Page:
As I mindlessly look through my iPad for nothing in particular (oh, the power of the Internet), I see a rather large object coming at me from my peripheral vision. I look up and see big brown eyes looking back at me. “Okay, give me a minute,” I tell him. The YouTube app on his iPad is open. I type in Sesame Street and look for the older videos. I see a vintage clip with Grover playing a waiter, much to the dismay of his customer, Mr. Johnson. I give him back his iPad and he smiles from ear to ear. Watching videos of old school shows on YouTube is a part of the daily ritual for my brother, Michael, who is autistic.

Autism, or Autism Spectrum Disorder, is defined as difficulties in social interaction, repetitive behaviors, and verbal and nonverbal communication. Autism was divided into sub-types such as Asperger Syndrome, autistic disorder, pervasive developmental disorder, and childhood disintegrative disorder. As of May 2013, the Diagnostic and Statistical Manual of Mental Disorder, Fifth Edition — also known as DSM-5 — grouped all of the disorders under the umbrella term “Autism Spectrum Disorder.”

According to the US statistics recorded by the CDC, 1 in 68 children are on the autism spectrum, which has seen a ten-fold increase over the last 40 years. Autism is also more common among boys than girls, with 1 out of 42 boys and 1 out of 189 girls being diagnosed in the United States. Over 3 million people in the US and tens of millions worldwide are diagnosed as having autism.

Signs and symptoms of ASD (Autism Spectrum Disorder) to look out for, beginning as early as 2 to 3 years old:

  • Avoids eye contact and wants to be alone.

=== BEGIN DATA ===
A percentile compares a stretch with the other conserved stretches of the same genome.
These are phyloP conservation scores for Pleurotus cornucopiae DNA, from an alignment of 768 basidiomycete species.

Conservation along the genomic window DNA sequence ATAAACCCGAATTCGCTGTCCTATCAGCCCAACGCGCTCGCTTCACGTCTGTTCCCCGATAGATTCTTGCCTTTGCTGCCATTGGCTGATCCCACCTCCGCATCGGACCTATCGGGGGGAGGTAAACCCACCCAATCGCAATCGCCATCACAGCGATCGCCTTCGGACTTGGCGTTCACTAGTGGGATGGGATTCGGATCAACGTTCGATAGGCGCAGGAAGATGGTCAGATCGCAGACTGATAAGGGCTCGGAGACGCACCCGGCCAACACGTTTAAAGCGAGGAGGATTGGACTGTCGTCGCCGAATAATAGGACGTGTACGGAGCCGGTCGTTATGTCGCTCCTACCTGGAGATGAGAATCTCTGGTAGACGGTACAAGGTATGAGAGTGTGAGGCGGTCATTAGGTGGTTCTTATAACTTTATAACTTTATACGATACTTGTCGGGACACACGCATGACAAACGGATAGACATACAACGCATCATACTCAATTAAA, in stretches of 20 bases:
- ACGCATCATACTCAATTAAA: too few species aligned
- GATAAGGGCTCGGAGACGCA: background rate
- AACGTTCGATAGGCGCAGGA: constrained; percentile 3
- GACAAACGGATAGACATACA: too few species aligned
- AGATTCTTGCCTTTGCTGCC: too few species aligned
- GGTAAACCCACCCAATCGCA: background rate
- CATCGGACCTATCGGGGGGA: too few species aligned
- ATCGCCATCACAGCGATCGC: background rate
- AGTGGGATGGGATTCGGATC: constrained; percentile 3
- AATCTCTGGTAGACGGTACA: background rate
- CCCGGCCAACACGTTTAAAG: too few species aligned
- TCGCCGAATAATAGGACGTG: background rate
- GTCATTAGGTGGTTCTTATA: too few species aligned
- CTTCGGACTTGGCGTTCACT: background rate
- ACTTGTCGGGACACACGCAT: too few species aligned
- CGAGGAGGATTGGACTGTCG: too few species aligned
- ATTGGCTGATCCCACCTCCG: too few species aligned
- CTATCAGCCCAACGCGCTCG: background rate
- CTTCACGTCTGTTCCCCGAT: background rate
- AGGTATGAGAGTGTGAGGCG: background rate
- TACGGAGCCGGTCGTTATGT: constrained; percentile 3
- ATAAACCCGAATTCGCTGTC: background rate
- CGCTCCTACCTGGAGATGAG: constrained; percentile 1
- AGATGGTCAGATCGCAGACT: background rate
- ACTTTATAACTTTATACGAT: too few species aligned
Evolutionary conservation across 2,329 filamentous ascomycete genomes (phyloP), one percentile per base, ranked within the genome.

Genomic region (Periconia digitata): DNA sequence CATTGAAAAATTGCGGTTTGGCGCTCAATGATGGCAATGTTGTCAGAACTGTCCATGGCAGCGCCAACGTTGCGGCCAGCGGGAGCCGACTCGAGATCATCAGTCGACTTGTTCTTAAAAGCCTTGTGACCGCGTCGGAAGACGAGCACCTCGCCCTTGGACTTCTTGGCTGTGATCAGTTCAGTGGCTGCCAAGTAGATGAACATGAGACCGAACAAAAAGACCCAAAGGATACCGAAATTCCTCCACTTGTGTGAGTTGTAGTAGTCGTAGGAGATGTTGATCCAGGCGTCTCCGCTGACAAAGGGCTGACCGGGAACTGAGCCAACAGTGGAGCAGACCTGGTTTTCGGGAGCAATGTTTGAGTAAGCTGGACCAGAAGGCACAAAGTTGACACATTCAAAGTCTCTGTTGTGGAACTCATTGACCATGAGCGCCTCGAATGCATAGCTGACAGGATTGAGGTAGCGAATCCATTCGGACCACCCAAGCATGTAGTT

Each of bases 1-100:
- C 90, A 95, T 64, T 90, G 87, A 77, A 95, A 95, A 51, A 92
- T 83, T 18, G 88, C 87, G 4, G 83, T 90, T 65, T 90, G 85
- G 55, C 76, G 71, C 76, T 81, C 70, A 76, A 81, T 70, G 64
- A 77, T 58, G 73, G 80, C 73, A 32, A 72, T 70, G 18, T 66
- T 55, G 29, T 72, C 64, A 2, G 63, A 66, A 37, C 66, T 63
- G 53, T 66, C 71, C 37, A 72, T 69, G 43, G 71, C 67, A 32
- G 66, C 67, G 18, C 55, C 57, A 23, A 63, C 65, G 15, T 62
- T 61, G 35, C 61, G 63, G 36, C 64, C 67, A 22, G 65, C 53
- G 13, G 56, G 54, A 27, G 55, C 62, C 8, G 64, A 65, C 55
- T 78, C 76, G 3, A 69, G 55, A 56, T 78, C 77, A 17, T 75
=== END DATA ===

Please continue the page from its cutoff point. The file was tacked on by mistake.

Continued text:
• Doesn’t look at objects when another person points at them.
  • Has trouble relating to others or doesn’t have an interest in other people at all.
  • Has trouble understanding other people’s feelings or talking about their own feelings.
  • Is very interested in people, but doesn’t know how to talk, play, or relate to them.
  • Loses skills they once had, such as no longer saying words they were using.
  • Has trouble adapting when a routine changes.
  • Appears to be unaware when people talk to them, but responds to other sounds.
  • Repeats actions over and over again.
  • Prefers not to be held or cuddled, or they might cuddle only when they want to.
  • Repetitive use of language and/or motor mannerisms (e.g. hand-flapping, twirling objects)


Throughout the years, research has shown that while there is no singular cause of autism, genetic, biological, and environmental factors play a role in its development. For example, people with chromosomal issues — such as tuberous sclerosis — and women who took a prescription drug with valproic acid (which is a chemical compound used as a mood stabilizing drug) during pregnancy were shown to have a greater risk of developing autism. By looking into these various factors, researchers hope to gain a better understanding of autism in order to help people and their families take the necessary measures to work through it.